Welcome to Preflight Training

If you need to learn how to use a new tool or brush up on some basics before launching off into a project or starting an Expedition, this is the place to be. The practice sessions are broken down into small chunks so you can pick just the skills and tools you need for your Voyage. 

Pre-flight training won’t tell you everything there is to know about a topic. These activities are built to get you using tools and concepts quickly. If you need an electric drill to build a bookshelf, you probably want to know where the power switch is and how attach a bit. You don’t need to know how the drill is put together or the history of drills. That is our philosophy here in Pre-Flight training; we’ll give you what you need to know so you don’t crash on take-off.


Locating Objects

Learning how to locate objects in the sky, as well as in the SDSS database and SkyServer, is a fundamental first step for embarking on Voyages activities. Only topics specific to the SDSS database are covered in these Preflights, but we encourage you to contact us at voyages@sdss.org if you would like to see a topic added.

Driving the SDSS Telescope

This activity provides an introduction to the sky coordinates of Right Ascension and Declination, how they are measured, and how the decimal degrees of RA and Dec are calculated.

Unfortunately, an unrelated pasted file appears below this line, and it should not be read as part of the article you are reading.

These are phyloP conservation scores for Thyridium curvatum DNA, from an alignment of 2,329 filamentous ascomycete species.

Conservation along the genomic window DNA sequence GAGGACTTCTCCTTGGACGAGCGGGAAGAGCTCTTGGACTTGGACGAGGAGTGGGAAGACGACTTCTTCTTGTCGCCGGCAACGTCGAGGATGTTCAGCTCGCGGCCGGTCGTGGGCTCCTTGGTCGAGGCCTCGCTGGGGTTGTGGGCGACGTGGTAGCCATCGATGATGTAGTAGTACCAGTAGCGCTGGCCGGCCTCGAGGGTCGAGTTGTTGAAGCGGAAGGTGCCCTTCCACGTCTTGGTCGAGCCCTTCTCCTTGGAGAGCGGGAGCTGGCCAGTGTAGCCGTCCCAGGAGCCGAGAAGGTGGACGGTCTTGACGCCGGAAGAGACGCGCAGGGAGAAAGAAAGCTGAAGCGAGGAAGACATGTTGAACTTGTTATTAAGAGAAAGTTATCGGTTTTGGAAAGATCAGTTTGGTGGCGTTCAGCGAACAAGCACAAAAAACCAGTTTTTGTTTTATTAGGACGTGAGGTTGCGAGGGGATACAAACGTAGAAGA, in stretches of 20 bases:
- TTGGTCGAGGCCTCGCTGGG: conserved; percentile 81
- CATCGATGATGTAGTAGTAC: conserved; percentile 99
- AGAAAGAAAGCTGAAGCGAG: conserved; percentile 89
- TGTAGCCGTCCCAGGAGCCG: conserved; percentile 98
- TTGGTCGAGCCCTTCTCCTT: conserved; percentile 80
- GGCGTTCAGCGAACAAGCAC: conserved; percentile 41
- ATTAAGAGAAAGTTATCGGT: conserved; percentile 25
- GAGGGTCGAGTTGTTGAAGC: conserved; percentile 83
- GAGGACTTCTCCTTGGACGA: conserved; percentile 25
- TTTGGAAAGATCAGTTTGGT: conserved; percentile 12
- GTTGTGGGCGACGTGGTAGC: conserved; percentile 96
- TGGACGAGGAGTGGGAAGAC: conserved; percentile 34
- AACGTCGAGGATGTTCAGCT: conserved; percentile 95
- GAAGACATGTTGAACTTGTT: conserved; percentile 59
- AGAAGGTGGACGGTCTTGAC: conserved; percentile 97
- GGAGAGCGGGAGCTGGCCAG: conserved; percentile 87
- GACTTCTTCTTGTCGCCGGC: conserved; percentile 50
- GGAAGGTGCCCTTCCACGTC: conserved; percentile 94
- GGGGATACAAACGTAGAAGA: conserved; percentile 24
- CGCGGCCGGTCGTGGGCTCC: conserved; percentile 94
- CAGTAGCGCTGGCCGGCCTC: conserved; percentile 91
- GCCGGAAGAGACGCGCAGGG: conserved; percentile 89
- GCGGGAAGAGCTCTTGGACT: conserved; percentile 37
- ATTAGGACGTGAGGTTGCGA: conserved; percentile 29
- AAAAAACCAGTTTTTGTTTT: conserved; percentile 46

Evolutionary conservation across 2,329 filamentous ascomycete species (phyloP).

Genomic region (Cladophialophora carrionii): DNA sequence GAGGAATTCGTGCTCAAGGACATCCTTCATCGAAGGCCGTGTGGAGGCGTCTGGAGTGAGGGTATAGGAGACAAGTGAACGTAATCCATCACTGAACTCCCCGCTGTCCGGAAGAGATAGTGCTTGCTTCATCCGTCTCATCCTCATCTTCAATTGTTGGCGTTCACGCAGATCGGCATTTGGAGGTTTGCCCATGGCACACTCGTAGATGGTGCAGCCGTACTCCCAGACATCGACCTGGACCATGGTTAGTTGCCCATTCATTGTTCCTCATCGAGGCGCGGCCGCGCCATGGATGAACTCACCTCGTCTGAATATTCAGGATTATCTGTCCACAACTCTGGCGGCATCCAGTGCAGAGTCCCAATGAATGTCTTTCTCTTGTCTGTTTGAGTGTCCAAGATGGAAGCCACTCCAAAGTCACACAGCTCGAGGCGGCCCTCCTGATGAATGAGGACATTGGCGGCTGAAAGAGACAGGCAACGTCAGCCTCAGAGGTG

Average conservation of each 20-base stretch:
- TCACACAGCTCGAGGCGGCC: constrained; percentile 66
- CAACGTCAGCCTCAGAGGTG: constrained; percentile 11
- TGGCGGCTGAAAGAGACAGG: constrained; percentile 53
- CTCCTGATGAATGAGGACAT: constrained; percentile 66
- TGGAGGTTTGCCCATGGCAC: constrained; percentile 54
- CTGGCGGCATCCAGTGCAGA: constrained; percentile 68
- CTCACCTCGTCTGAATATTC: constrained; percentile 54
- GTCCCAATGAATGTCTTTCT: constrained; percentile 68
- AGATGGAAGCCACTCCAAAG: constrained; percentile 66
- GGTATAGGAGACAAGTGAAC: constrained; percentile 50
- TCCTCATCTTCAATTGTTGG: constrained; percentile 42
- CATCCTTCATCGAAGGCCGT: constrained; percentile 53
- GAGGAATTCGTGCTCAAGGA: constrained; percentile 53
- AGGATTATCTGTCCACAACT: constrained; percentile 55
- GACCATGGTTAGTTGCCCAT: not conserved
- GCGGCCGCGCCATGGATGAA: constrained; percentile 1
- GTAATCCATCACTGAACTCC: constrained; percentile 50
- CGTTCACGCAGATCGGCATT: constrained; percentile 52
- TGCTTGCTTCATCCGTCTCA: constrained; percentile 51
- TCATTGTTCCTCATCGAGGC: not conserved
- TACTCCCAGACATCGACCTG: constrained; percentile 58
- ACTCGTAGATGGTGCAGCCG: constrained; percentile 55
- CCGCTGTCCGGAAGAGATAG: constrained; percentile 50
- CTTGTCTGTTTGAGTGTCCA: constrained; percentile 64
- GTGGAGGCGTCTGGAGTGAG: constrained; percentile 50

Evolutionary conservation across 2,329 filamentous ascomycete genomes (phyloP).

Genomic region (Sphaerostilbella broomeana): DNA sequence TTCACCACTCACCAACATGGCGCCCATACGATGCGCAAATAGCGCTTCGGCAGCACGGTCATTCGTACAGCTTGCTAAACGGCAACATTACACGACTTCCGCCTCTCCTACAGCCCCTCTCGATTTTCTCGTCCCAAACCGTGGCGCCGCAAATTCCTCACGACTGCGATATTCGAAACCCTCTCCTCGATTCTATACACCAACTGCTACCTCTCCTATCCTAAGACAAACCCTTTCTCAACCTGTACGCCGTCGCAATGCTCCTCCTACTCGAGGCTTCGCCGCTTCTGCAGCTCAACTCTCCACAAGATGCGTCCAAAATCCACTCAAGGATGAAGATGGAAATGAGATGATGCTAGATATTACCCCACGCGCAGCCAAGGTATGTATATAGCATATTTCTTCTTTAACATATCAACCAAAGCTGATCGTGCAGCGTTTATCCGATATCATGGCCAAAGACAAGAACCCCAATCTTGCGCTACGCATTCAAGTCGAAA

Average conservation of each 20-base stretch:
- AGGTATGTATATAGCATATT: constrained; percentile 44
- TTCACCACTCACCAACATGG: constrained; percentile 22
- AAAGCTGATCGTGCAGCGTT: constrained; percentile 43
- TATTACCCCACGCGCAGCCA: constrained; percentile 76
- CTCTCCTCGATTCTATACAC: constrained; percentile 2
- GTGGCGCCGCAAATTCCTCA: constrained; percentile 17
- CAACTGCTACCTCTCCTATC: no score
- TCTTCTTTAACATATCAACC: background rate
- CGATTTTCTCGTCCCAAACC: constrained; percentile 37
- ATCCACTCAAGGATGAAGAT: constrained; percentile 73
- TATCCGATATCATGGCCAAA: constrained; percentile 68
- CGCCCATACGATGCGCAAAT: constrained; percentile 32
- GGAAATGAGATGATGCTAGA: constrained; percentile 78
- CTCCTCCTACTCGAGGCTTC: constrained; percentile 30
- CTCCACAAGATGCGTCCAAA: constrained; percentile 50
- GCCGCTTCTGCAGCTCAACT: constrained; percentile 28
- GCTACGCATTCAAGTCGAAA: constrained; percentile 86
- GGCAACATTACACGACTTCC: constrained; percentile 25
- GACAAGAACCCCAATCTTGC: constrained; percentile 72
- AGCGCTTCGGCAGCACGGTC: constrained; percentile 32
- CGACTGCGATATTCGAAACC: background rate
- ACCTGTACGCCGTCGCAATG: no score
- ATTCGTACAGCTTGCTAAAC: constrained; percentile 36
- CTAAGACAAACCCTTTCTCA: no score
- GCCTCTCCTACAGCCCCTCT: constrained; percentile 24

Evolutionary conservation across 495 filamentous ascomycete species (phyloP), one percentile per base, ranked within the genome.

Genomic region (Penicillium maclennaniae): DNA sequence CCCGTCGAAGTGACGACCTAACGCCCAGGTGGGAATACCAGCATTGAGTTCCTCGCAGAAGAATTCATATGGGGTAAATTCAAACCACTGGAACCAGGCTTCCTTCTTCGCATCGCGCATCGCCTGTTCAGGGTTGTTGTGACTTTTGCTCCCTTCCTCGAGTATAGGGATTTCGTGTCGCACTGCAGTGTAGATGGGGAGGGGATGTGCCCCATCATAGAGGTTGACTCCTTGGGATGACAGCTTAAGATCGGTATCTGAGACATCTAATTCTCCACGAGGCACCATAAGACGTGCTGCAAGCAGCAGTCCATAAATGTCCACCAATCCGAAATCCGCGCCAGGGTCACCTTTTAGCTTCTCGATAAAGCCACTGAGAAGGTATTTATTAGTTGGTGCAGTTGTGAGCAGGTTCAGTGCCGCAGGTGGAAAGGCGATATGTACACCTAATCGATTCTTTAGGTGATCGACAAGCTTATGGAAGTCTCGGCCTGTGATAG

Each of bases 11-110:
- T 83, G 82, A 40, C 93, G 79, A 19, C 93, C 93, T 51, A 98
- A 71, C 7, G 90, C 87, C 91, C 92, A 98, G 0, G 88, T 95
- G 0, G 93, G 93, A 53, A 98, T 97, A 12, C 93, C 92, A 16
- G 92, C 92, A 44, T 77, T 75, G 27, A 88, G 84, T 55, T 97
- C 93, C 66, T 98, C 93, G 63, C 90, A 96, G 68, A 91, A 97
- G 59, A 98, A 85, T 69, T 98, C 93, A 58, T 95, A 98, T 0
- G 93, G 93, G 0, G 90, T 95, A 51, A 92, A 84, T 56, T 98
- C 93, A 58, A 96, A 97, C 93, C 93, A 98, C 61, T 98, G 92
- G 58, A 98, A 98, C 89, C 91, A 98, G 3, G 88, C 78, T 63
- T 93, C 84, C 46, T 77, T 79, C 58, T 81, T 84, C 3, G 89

Structured Query Language

This activity provides an introduction to how massive amounts of astronomy data are stored on computers in an organized manner.  The SDSS database can be accessed and queried using a coding language called SQL (structured query language). The activity demonstrates how a a simple SQL query works to retrieve specific information about objects in the vast SDSS database.


Asteroids are not intentional targets of the SDSS, but during the long exposures needed to capture faint galaxies and quasars, asteroids and other rapidly moving objects leave colored streaks or a series of colored dots in SDSS images. In this Preflight, you will learn how to identify asteroids in SDSS images and how the engineering goals of the telescope (i.e., targeting faint objects) result in clear images of stars and galaxies and streaked images of asteroids.  You may also use the information provided on this page as a starting place for thinking about how the SDSS telescope was designed by engineers to meet a particular goal: capturing the images and spectra of faint and distant objects, while also covering large portions of the sky.


This activity provides more examples of objects captured by the SDSS telescope and camera that were not the intended targets of the survey.


The nature and behavior of light is fascinating and complex. In this Preflight we offer you the SDSS twist on some key topics related to the electromagnetic spectrum.


This Preflight takes a detailed look at plots of SDSS spectra — the type of observational data that is required to understand the three-dimensional locations and detailed physical characteristics of stars, galaxies, and quasars.  Start here to learn about the types of data recorded on the spectrum graphs, the units used, and how to interpret what you see.